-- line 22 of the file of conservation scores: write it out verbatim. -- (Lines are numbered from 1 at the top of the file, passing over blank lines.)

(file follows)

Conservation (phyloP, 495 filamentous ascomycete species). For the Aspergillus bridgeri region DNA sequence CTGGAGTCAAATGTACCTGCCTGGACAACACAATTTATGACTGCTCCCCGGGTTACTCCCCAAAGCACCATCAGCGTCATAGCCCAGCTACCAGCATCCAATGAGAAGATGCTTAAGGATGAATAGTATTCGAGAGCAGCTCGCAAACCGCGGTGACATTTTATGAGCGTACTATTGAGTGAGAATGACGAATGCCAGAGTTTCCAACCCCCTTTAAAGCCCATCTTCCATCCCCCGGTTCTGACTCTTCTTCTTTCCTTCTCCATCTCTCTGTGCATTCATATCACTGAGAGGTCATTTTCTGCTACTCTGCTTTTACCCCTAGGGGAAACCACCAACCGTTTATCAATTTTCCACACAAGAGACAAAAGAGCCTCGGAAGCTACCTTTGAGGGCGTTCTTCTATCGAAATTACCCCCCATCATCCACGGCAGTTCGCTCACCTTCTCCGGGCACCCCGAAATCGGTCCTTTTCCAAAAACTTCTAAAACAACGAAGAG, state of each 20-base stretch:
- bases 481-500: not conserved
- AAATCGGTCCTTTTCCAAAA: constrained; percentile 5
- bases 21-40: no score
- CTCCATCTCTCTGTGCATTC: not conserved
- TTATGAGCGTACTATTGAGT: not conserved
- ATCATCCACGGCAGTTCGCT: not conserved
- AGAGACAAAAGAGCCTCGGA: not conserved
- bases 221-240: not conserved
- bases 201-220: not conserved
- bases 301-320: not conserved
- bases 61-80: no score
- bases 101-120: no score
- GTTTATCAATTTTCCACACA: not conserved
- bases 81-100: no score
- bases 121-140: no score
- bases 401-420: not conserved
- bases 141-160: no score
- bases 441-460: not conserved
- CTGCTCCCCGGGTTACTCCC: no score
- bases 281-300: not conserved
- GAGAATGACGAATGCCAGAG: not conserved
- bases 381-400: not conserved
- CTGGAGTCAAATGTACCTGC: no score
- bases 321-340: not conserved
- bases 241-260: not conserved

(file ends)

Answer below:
- GAGAATGACGAATGCCAGAG: not conserved